According to a recent announcement of the Medical University (MedUni) Vienna, researchers from the University Clinic for Internal Medicine I, Clinical Department of Hematology and Hemostaseology, were able to determine for the first time precise data on the risk of thrombosis in hospitalized COVID-19 patients in a systematic review of all worldwide published data on the topic “Thrombosis and Pulmonary Embolism in COVID-19 Patients”.
At the beginning of the pandemic, the coronavirus SARS-CoV-2 was often referred to as the respiratory virus. But in the meantime, scientific studies have shown that the novel pathogen is a “multi-organ virus” that attacks many organs and often leads to thromboses and pulmonary embolisms. This is also confirmed by a new study.
Soon after the beginning of the corona pandemic, scientists reported an increased rate of leg vein thrombosis and pulmonary embolism in patients with COVID-19. A new study now confirms this high risk.
Thromboses and pulmonary embolisms in corona
While patients who require in-patient care but do not need intensive care have a risk of five to eleven percent, between 18 and 28 percent of COVID-19 patients with a severe course suffer from leg vein thrombosis or pulmonary embolism.
The study results were recently published in the journal “Research and Practice in Thrombosis and Haemostasis” (RPTH).
“Already at the beginning of the COVID 19 pandemic, some studies reported an increased rate of thrombosis and pulmonary embolism. On the basis of this, but without corresponding evidence from controlled intervention studies, international therapy concepts were drawn up and a forced administration of blood-thinning drugs was recommended,” explains study leader Cihan Ay.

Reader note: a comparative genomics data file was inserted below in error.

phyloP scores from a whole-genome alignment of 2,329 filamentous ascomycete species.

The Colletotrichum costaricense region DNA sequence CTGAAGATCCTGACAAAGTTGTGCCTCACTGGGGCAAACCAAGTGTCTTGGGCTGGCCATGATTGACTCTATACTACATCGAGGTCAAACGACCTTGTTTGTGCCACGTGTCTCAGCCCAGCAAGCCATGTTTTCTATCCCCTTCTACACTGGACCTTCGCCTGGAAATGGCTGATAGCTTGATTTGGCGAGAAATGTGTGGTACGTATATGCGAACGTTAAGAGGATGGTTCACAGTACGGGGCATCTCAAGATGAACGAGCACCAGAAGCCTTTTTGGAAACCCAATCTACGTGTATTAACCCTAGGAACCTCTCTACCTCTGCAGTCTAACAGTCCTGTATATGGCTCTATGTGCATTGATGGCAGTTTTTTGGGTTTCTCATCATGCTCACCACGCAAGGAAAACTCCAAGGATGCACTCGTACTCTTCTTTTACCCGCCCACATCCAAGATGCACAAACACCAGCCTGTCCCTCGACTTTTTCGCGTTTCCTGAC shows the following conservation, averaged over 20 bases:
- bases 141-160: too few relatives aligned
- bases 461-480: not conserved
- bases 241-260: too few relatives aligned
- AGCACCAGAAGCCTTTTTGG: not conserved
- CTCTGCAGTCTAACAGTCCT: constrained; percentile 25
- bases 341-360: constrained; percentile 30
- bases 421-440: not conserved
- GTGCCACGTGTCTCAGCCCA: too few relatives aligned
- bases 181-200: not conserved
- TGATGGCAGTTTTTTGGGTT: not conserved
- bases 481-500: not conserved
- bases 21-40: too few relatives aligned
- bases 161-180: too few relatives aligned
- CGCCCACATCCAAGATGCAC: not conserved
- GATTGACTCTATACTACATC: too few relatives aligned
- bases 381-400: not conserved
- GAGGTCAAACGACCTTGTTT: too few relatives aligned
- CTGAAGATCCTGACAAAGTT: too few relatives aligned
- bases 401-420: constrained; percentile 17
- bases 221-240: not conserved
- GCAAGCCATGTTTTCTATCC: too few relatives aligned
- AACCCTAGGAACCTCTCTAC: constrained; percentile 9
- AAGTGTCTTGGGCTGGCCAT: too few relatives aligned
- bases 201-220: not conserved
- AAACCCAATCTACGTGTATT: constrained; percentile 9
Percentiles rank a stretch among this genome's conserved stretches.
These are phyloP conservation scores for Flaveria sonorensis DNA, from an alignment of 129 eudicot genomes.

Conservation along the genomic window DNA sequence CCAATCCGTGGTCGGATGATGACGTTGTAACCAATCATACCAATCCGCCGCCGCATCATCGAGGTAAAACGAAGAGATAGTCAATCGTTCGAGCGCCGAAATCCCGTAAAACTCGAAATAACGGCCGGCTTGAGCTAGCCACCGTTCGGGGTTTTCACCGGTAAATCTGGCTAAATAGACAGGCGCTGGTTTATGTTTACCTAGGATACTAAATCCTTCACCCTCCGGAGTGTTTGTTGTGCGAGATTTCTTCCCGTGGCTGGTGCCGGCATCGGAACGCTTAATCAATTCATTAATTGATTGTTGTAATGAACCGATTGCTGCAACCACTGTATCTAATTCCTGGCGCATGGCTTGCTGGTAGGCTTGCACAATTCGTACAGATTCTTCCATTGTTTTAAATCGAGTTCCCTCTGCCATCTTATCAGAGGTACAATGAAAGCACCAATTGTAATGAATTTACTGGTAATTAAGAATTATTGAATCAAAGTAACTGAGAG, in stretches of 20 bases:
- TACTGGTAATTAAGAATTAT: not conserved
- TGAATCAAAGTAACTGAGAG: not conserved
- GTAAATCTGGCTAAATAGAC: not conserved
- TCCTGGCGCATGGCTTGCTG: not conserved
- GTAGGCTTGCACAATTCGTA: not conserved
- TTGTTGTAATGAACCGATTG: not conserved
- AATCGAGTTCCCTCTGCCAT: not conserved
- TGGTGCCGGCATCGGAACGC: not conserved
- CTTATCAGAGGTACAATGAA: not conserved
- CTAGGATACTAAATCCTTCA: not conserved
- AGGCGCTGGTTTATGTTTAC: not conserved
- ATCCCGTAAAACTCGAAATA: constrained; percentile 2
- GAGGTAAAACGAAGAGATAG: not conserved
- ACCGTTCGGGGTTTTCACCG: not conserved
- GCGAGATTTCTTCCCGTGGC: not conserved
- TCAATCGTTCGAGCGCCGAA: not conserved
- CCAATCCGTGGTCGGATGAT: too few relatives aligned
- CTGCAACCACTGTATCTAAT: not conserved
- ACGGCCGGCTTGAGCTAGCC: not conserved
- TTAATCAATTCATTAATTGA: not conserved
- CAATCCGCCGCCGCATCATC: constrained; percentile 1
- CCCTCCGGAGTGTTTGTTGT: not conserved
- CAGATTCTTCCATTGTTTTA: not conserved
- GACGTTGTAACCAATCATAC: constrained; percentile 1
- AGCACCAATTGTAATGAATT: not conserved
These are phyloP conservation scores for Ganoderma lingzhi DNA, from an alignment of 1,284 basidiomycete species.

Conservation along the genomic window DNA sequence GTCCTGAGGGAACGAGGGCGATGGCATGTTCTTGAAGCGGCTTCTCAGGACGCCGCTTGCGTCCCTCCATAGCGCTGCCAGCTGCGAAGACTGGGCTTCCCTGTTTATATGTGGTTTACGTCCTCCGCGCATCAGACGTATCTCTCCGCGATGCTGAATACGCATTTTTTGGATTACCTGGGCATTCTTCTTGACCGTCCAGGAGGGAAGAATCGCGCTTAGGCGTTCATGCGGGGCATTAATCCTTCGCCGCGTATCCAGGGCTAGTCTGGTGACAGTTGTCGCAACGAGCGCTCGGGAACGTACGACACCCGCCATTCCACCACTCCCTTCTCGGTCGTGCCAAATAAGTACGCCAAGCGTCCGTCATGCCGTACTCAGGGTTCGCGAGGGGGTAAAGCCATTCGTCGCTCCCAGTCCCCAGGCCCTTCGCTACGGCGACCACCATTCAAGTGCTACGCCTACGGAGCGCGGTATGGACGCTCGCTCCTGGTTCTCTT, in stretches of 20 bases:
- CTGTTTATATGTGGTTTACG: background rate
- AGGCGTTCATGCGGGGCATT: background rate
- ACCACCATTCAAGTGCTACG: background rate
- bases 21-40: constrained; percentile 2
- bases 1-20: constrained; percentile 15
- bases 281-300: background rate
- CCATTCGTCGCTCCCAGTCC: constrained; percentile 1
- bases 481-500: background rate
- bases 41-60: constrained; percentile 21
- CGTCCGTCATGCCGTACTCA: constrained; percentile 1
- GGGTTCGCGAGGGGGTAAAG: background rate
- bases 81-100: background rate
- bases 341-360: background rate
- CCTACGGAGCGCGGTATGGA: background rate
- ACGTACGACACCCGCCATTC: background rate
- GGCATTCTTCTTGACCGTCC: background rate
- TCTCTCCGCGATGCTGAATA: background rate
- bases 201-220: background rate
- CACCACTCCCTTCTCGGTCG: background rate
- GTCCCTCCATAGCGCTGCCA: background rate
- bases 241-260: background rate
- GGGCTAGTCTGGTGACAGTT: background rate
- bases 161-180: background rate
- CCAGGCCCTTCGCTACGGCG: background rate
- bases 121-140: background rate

Exact data on thrombosis risk determined
“Our study now serves to better understand this risk and should help to make individual therapy decisions in the individual patient groups based on an accurate risk assessment.
For this review, the researchers analyzed and reviewed a total of 5,951 studies, 86 of which reported on thrombosis and pulmonary embolism rates in COVID-19 patients. Of these, 66 studies (28,173 patients) could be used for a meta-analysis to calculate a robust assessment of the risk of thrombosis.
However, a certain heterogeneity was observed in the subgroups. While the VTE rate of 23 percent was highest among COVID-19 patients requiring intensive care, the VTE rate was 8 percent among patients on the normal ward, a risk that is higher than for patients with other internal diseases who are otherwise hospitalized.
The researchers found that the overall prevalence of venous thromboembolism (VTE) was 14 percent, although thrombosis prophylaxis was administered in many of the studies.
This recently underlines the impact of COVID-19 on the blood clotting system. In addition, it has been shown that patients who have developed thrombosis or pulmonary embolism during the course of the disease have a significantly increased D-dimer at hospital admission, a laboratory value indicating an activated coagulation system.
According to the scientists, these findings now provide a basis for estimating the risk of thrombosis depending on the severity of COVID-19 disease. In future studies it must be shown whether an increased D-dimer at hospital admission justifies an intensification of blood thinning. (ad)
The result: “This risk is significantly increased compared to other serious diseases and lies between 10 and 18% in patients who require intensive medical care. Surprisingly, almost half of the COVID-19 in-patients who underwent systematic ultrasound thrombosis screening were also found to have thrombosis”.
Another special focus of the meta-analysis was the assessment of the risk of a potentially life-threatening pulmonary embolism.
WashingtonNewsday Health and Wellness.